Rebecca Walker (1969 - ): Photo by David Fenton and Courtesy of Rebecca Walker Jennifer Baumgardner (c. 1970 - ): Photo by Ali Price and courtesy of Jennifer Baumgardner Maxine Hong Kingston (1940 - ):  Photo Courtesy of ? Margaret Sanger (1879 - 1966)Trinh T. Minh-ha (1952 - ): Courtesy of UC Berkeley Virginia Woolf (1882 - 1941)  
Toni Morrison (1931 - ): Photo Courtesy of ?

 

 

 

Simone de Beauvoir (1908 - 1986)

Susan Faludi (1956 - ): Courtesy of ?

 
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      The Women's Studies Program at Monmouth College

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Contact information:

 

Dr. Marlo Belschner

700 East Broadway

Monmouth, IL 61462

(309) 457-2377

mmb@monm.edu

 

 

 

 

The F Word Speaker Series

 

“I ... have never been able to find out precisely what feminism is; I only know that people call me a feminist whenever I express sentiments that

differentiate me from a doormat.” ~ Rebecca West ~

In the last twenty years, “feminism” has become a term that men have begun to apply to themselves more often and that young women have often resisted. What exactly is feminism?  The F Word speaker series begins to find out by asking staff, faculty, and administrators on campus to discuss why they consider themselves to be feminists.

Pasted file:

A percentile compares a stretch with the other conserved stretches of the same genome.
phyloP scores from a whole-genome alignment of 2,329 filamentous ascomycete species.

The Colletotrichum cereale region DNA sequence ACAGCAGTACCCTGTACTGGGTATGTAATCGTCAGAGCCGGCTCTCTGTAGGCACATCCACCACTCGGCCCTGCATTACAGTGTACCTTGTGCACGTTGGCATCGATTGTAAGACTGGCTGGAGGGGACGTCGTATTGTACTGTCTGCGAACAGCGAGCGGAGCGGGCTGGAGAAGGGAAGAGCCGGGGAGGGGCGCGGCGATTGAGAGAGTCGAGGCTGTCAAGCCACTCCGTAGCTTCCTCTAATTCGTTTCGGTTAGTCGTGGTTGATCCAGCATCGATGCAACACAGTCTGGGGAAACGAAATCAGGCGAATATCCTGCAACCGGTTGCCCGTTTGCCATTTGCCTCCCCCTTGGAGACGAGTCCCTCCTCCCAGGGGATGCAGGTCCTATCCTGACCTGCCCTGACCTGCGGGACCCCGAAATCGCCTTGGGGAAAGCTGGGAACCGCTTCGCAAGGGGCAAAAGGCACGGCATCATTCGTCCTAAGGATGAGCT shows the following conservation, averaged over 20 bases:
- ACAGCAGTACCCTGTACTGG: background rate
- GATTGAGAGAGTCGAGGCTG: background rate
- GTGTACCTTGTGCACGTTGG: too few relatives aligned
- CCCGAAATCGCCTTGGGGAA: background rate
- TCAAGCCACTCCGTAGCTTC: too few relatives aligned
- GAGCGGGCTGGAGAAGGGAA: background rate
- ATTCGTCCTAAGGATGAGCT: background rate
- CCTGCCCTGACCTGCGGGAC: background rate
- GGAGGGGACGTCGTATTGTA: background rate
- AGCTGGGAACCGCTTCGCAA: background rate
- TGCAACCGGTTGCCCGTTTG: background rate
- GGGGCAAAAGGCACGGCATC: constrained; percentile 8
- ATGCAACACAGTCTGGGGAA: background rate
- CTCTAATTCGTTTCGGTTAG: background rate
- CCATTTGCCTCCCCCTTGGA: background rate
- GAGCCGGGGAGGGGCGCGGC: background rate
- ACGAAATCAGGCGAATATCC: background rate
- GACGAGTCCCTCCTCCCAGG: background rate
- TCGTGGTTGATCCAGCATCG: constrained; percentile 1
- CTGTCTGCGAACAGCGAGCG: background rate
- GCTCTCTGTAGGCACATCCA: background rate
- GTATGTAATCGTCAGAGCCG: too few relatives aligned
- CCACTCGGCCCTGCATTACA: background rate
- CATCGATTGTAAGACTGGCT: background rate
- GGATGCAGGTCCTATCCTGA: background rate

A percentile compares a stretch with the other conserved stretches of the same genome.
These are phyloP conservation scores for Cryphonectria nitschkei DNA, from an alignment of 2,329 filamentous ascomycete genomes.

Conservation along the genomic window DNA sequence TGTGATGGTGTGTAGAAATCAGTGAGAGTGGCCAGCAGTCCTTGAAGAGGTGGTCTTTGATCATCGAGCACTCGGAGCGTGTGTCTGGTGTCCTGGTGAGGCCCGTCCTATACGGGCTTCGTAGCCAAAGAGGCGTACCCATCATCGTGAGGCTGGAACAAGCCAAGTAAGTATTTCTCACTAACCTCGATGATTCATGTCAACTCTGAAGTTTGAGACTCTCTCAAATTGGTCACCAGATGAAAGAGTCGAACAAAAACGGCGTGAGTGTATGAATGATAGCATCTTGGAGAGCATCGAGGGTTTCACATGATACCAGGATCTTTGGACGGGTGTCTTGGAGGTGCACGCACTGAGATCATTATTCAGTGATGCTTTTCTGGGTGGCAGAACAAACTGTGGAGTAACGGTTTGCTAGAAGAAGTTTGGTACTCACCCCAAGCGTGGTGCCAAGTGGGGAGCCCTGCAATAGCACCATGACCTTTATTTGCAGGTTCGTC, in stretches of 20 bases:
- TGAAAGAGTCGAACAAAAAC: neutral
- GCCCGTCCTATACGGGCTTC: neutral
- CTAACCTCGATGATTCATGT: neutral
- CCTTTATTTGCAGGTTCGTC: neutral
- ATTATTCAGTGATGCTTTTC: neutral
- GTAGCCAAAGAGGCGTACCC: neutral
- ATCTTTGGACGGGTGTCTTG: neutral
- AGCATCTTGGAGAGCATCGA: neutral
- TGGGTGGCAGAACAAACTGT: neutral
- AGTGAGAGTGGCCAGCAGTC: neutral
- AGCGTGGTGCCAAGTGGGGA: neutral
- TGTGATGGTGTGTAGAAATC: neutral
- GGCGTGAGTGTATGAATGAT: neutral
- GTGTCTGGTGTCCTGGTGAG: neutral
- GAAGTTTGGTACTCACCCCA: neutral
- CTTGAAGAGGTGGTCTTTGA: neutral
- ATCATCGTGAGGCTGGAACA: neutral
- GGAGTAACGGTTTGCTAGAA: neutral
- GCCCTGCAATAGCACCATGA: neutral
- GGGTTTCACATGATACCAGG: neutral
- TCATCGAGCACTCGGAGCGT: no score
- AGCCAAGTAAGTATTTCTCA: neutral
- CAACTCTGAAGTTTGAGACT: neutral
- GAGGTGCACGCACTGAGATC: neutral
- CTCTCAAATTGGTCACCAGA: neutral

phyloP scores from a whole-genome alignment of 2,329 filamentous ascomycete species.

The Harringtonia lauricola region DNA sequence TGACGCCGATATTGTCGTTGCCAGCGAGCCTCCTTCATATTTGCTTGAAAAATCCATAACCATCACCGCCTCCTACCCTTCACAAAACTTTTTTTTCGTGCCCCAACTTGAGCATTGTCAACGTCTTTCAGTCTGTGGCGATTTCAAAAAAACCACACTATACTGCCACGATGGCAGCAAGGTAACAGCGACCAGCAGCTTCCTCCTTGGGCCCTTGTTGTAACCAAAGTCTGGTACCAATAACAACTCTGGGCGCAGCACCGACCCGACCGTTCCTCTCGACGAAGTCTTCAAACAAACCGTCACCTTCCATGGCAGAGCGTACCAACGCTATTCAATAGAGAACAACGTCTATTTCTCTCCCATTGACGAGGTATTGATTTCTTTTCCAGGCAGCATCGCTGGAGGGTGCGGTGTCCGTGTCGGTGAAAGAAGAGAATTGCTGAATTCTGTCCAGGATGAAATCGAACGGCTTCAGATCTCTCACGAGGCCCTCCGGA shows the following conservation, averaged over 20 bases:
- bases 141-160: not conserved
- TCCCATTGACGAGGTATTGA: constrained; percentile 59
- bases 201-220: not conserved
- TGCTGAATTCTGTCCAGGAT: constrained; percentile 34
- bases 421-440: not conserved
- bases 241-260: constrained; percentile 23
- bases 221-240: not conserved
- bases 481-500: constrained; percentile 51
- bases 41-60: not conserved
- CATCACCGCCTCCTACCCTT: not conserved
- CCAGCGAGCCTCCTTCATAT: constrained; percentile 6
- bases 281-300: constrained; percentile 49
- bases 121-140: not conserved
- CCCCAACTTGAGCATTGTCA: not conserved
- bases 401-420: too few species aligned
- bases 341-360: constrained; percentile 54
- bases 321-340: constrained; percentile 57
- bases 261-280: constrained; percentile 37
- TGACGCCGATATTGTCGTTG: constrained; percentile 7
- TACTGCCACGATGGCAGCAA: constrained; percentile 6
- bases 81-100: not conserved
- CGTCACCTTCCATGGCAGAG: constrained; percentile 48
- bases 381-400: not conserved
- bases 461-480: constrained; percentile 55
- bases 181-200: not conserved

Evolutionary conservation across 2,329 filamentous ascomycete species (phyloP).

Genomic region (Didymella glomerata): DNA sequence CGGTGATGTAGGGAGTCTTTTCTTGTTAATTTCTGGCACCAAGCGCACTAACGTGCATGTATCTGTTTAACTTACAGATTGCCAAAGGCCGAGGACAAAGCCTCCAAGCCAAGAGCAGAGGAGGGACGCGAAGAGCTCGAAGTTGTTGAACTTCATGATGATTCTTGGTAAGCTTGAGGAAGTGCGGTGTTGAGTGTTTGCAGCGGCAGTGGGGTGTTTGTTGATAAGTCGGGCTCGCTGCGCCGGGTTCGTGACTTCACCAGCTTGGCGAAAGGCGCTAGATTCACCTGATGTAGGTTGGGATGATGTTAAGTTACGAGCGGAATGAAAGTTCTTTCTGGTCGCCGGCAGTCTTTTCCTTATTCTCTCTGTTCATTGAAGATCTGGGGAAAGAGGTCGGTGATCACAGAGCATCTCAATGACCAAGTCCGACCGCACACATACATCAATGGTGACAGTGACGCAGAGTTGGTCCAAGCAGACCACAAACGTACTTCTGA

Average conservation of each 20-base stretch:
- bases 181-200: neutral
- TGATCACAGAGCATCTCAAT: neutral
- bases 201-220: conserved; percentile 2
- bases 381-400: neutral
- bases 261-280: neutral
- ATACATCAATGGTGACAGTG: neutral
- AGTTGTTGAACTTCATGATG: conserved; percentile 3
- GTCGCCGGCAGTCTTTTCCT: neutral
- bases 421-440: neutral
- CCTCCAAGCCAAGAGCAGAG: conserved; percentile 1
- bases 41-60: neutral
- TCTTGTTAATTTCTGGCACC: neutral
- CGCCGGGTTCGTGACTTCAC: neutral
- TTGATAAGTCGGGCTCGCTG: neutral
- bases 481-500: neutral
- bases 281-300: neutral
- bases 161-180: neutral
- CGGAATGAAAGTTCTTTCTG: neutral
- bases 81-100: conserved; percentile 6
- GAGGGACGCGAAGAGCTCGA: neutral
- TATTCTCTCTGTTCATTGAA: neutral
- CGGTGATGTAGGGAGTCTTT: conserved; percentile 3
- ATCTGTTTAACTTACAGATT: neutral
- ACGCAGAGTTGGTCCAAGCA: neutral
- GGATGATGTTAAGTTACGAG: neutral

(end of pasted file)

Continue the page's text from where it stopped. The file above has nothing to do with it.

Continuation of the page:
February 2007: Dean Jane Jakoubek, Vice President of Academic Affairs and Dean of the Faculty

March 2007: Ruby Pentsil-Bukari, Director of Intercultural Life

Abstract: Feminism cannot be understood independent of context. While the fight for equal rights of the sexes is still relevant in the 21st century US, Black feminism or Africana womanism is equally relevant to the Black African. What the feminism movement stood for has benefited many women including women like me working and actually getting paid in the US.  My hope is that feminists of the west broadened the noble quest for egalitarian relationships to include all races and classes. Personally, I  look forward to the day when feminists all over the world would actually  have their children carry their names as well, so it would be the Pentsil Bukari family and not only the Bukari family, and to the day when women will not lose their maiden names once they get married.  Someone may say: “what’s in a name’? To those I say: “What’s not in a name”?, To me that is equal opportunity. From a heterosexual perspective, I also think of the day when women can ask for men’s hand in marriage or propose to men for marriage and not have to explain to society why this is an equal opportunity.

April 2007: Professor Stacy Cordery, Chair of the Department of History

 


 

 

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